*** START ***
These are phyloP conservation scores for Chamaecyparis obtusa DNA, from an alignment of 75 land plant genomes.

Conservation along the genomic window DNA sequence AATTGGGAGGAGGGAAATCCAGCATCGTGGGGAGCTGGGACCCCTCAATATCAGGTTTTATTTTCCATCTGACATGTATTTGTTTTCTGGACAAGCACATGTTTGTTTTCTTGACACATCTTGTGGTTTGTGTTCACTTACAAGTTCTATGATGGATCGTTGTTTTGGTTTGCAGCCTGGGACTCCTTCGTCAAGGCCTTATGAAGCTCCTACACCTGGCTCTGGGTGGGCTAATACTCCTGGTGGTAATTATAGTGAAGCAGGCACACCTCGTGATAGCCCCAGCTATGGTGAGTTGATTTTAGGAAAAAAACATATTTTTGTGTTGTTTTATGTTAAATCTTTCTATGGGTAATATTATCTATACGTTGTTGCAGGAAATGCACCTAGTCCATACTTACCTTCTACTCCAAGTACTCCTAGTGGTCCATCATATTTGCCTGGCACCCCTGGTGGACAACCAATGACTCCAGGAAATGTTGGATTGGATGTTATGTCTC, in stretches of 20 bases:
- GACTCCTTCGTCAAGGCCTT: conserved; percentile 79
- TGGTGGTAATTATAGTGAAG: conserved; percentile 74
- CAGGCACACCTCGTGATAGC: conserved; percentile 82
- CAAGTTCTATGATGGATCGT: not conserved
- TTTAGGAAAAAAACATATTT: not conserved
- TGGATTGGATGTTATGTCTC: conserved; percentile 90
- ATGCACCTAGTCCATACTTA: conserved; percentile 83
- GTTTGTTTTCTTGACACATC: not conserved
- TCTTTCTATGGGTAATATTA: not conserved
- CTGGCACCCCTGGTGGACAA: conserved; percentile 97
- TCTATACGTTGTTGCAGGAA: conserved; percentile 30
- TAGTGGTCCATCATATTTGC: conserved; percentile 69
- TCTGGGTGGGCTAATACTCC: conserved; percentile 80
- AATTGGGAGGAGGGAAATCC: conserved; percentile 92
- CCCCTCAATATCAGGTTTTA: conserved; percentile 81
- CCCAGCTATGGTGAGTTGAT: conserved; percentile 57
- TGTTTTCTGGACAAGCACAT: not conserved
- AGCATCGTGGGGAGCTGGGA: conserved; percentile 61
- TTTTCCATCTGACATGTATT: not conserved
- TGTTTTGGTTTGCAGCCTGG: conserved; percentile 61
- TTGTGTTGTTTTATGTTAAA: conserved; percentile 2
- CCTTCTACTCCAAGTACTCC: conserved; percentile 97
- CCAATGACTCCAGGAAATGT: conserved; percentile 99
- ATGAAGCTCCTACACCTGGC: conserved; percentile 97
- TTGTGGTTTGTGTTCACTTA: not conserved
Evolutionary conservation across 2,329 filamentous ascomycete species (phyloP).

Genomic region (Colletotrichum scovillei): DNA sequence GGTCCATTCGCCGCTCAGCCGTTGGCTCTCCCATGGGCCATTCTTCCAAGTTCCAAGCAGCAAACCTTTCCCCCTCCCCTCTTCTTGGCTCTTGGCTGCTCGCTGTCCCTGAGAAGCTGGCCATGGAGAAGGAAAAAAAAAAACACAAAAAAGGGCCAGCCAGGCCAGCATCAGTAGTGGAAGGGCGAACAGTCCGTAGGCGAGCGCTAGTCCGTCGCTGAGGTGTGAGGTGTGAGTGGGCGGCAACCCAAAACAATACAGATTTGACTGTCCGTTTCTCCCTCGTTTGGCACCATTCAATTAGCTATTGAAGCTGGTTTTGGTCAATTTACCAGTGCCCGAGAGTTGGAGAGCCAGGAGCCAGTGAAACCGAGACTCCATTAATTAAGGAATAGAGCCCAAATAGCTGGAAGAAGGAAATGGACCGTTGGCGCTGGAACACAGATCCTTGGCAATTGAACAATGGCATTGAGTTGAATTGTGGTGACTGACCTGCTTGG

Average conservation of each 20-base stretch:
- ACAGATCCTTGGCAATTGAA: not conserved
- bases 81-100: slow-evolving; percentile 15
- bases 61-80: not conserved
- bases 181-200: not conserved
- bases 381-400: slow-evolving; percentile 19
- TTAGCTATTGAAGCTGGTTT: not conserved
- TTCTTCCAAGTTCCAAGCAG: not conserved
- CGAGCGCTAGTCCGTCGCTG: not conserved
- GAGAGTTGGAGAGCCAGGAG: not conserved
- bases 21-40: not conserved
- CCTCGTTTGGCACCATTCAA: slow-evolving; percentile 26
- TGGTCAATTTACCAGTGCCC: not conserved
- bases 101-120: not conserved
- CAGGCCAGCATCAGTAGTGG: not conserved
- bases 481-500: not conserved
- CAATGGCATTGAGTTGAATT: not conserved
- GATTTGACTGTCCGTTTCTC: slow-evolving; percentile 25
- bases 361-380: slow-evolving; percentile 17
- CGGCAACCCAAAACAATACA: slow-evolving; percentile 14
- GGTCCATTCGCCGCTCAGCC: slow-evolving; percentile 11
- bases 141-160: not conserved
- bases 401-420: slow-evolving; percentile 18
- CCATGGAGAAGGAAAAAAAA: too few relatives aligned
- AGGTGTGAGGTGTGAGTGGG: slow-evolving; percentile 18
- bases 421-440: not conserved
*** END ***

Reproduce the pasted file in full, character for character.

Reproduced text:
These are phyloP conservation scores for Chamaecyparis obtusa DNA, from an alignment of 75 land plant genomes.

Conservation along the genomic window DNA sequence AATTGGGAGGAGGGAAATCCAGCATCGTGGGGAGCTGGGACCCCTCAATATCAGGTTTTATTTTCCATCTGACATGTATTTGTTTTCTGGACAAGCACATGTTTGTTTTCTTGACACATCTTGTGGTTTGTGTTCACTTACAAGTTCTATGATGGATCGTTGTTTTGGTTTGCAGCCTGGGACTCCTTCGTCAAGGCCTTATGAAGCTCCTACACCTGGCTCTGGGTGGGCTAATACTCCTGGTGGTAATTATAGTGAAGCAGGCACACCTCGTGATAGCCCCAGCTATGGTGAGTTGATTTTAGGAAAAAAACATATTTTTGTGTTGTTTTATGTTAAATCTTTCTATGGGTAATATTATCTATACGTTGTTGCAGGAAATGCACCTAGTCCATACTTACCTTCTACTCCAAGTACTCCTAGTGGTCCATCATATTTGCCTGGCACCCCTGGTGGACAACCAATGACTCCAGGAAATGTTGGATTGGATGTTATGTCTC, in stretches of 20 bases:
- GACTCCTTCGTCAAGGCCTT: conserved; percentile 79
- TGGTGGTAATTATAGTGAAG: conserved; percentile 74
- CAGGCACACCTCGTGATAGC: conserved; percentile 82
- CAAGTTCTATGATGGATCGT: not conserved
- TTTAGGAAAAAAACATATTT: not conserved
- TGGATTGGATGTTATGTCTC: conserved; percentile 90
- ATGCACCTAGTCCATACTTA: conserved; percentile 83
- GTTTGTTTTCTTGACACATC: not conserved
- TCTTTCTATGGGTAATATTA: not conserved
- CTGGCACCCCTGGTGGACAA: conserved; percentile 97
- TCTATACGTTGTTGCAGGAA: conserved; percentile 30
- TAGTGGTCCATCATATTTGC: conserved; percentile 69
- TCTGGGTGGGCTAATACTCC: conserved; percentile 80
- AATTGGGAGGAGGGAAATCC: conserved; percentile 92
- CCCCTCAATATCAGGTTTTA: conserved; percentile 81
- CCCAGCTATGGTGAGTTGAT: conserved; percentile 57
- TGTTTTCTGGACAAGCACAT: not conserved
- AGCATCGTGGGGAGCTGGGA: conserved; percentile 61
- TTTTCCATCTGACATGTATT: not conserved
- TGTTTTGGTTTGCAGCCTGG: conserved; percentile 61
- TTGTGTTGTTTTATGTTAAA: conserved; percentile 2
- CCTTCTACTCCAAGTACTCC: conserved; percentile 97
- CCAATGACTCCAGGAAATGT: conserved; percentile 99
- ATGAAGCTCCTACACCTGGC: conserved; percentile 97
- TTGTGGTTTGTGTTCACTTA: not conserved
Evolutionary conservation across 2,329 filamentous ascomycete species (phyloP).

Genomic region (Colletotrichum scovillei): DNA sequence GGTCCATTCGCCGCTCAGCCGTTGGCTCTCCCATGGGCCATTCTTCCAAGTTCCAAGCAGCAAACCTTTCCCCCTCCCCTCTTCTTGGCTCTTGGCTGCTCGCTGTCCCTGAGAAGCTGGCCATGGAGAAGGAAAAAAAAAAACACAAAAAAGGGCCAGCCAGGCCAGCATCAGTAGTGGAAGGGCGAACAGTCCGTAGGCGAGCGCTAGTCCGTCGCTGAGGTGTGAGGTGTGAGTGGGCGGCAACCCAAAACAATACAGATTTGACTGTCCGTTTCTCCCTCGTTTGGCACCATTCAATTAGCTATTGAAGCTGGTTTTGGTCAATTTACCAGTGCCCGAGAGTTGGAGAGCCAGGAGCCAGTGAAACCGAGACTCCATTAATTAAGGAATAGAGCCCAAATAGCTGGAAGAAGGAAATGGACCGTTGGCGCTGGAACACAGATCCTTGGCAATTGAACAATGGCATTGAGTTGAATTGTGGTGACTGACCTGCTTGG

Average conservation of each 20-base stretch:
- ACAGATCCTTGGCAATTGAA: not conserved
- bases 81-100: slow-evolving; percentile 15
- bases 61-80: not conserved
- bases 181-200: not conserved
- bases 381-400: slow-evolving; percentile 19
- TTAGCTATTGAAGCTGGTTT: not conserved
- TTCTTCCAAGTTCCAAGCAG: not conserved
- CGAGCGCTAGTCCGTCGCTG: not conserved
- GAGAGTTGGAGAGCCAGGAG: not conserved
- bases 21-40: not conserved
- CCTCGTTTGGCACCATTCAA: slow-evolving; percentile 26
- TGGTCAATTTACCAGTGCCC: not conserved
- bases 101-120: not conserved
- CAGGCCAGCATCAGTAGTGG: not conserved
- bases 481-500: not conserved
- CAATGGCATTGAGTTGAATT: not conserved
- GATTTGACTGTCCGTTTCTC: slow-evolving; percentile 25
- bases 361-380: slow-evolving; percentile 17
- CGGCAACCCAAAACAATACA: slow-evolving; percentile 14
- GGTCCATTCGCCGCTCAGCC: slow-evolving; percentile 11
- bases 141-160: not conserved
- bases 401-420: slow-evolving; percentile 18
- CCATGGAGAAGGAAAAAAAA: too few relatives aligned
- AGGTGTGAGGTGTGAGTGGG: slow-evolving; percentile 18
- bases 421-440: not conserved